During the construction of International House in 1923-1924, Abby Aldrich Rockefeller stewarded the design of what was then known as “The Duncan Pfyfe Room,” so named for its period furnishings. It was part of her goal to create a place that would “serve as an American Colonial home—on an heroic scale necessarily—to accommodate this family of hundreds, yet unmistakably as a home.”
Mrs. Rockefeller’s choice of an exceptional 19th century wall covering led generations of I-House Residents to refer to this room as “The Mural Room.” Long one of the most gracious and refined spaces in the House, the room has served as the principal reception space for such distinguished visitors as W. H. Auden, Eleanor Roosevelt and Emperor Akihito of Japan.
With some original furnishings in the Duncan Pfyfe style remaining, the room features four sets of French windows overlooking Sakura Park and Riverside Drive. Framed by wainscotting and a classically carved cornice, the “murals” are the star of this space, which also features a plain fireplace of black marble, topped by a Federal-style guilt-framed mirror, and a Waterford chandelier.
The wallpaper we see is original to the room and was hand-blocked in the 19th century by Zuber & Cie. Founded in 1797 in Rixheim, France, Zuber continues to block print their signature panoramic motifs using the original engraved wood blocks. The pattern in the Soros Room was first introduced in 1843 and is called “Vues de l’Amerique du Nord.” It depicts scenes of early American life including a Native American dance in Virginia, the thundering water at Niagara Falls, strollers on the Palisades of New York, military drills at West Point, and shipping docks in Boston Harbor. The pattern was designed during a period of the July Monarchy through a distinctly French lens, in which an idealized North America represented a future France.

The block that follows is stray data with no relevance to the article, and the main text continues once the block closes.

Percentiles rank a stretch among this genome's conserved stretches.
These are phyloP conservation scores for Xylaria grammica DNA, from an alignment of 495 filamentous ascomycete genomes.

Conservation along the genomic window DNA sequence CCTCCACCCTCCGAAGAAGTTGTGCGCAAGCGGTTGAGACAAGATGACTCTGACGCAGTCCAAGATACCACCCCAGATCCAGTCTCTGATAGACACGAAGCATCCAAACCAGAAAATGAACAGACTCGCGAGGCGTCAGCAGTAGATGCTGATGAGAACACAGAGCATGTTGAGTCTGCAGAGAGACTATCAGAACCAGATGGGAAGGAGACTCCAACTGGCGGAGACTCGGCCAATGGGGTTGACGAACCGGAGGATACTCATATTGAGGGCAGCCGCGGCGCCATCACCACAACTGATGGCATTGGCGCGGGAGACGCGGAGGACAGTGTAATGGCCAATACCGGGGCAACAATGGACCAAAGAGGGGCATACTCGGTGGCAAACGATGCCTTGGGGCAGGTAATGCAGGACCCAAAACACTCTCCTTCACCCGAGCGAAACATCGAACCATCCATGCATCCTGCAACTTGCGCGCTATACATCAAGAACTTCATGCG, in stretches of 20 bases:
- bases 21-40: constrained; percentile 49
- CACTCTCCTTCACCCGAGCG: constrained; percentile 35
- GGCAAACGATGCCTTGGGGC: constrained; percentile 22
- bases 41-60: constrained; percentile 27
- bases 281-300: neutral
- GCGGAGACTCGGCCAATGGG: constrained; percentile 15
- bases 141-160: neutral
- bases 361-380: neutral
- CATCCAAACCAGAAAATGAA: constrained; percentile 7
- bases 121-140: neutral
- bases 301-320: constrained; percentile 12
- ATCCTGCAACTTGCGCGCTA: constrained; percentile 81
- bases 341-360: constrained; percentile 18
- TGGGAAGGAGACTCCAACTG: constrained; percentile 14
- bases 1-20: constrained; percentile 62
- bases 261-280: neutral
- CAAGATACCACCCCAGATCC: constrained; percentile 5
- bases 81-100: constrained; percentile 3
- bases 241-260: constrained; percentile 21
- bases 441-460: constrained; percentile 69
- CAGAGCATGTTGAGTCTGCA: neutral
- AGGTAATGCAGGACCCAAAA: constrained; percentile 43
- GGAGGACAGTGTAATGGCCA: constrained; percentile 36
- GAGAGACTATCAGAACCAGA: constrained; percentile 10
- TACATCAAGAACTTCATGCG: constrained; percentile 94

Most famously, this particular wallpaper was selected by Jacqueline Kennedy Onassis for the restoration of the Diplomatic Room of the White House in 1961 and is also featured in the formal dining room of the Louisiana Governor’s Mansion.
In 2005, New York interior designer Ralph Harvard, an architectural historian and preservationist, was selected to oversee the renovation of the room. Consulting archival photographs, and calling upon his scholarly knowledge of period styles, Harvard recommended refurbishing rather than replacing the historic Zuber murals. Artist Tom Donahue was engaged to restore the murals, removing the varnish, touching up damaged areas of the panels, and painting a scene above and around the fireplace to match everything else.
Original furnishings were carefully restored, and new pieces selected. Harvard followed his customary approach of integrating interior design with architecture, followed by carefully choosing paint colors and finishes, comfortable upholstered furniture, and a variety of fabrics, carpets, and antiques.
The renovations were made possible through a generous gift by International House Alumni Daisy and Paul Soros, who met at I-House as Residents in 1950 and were married the following year.
In 2016 International House continued its stewardship of the Soros Room by replacing the traditional French windows and adding modern glass and casements to protect the furnishings and ensure their longevity.
These restorations, along with regular maintenance by I-House Facilities staff, have ensured the space retains its original splendor, as the Soros Room continues to serve as an elegant receiving room for dignitaries, world leaders and other notable visitors who come to share their insights and provide inspiration for I-House Residents–the next generation of globally minded leaders.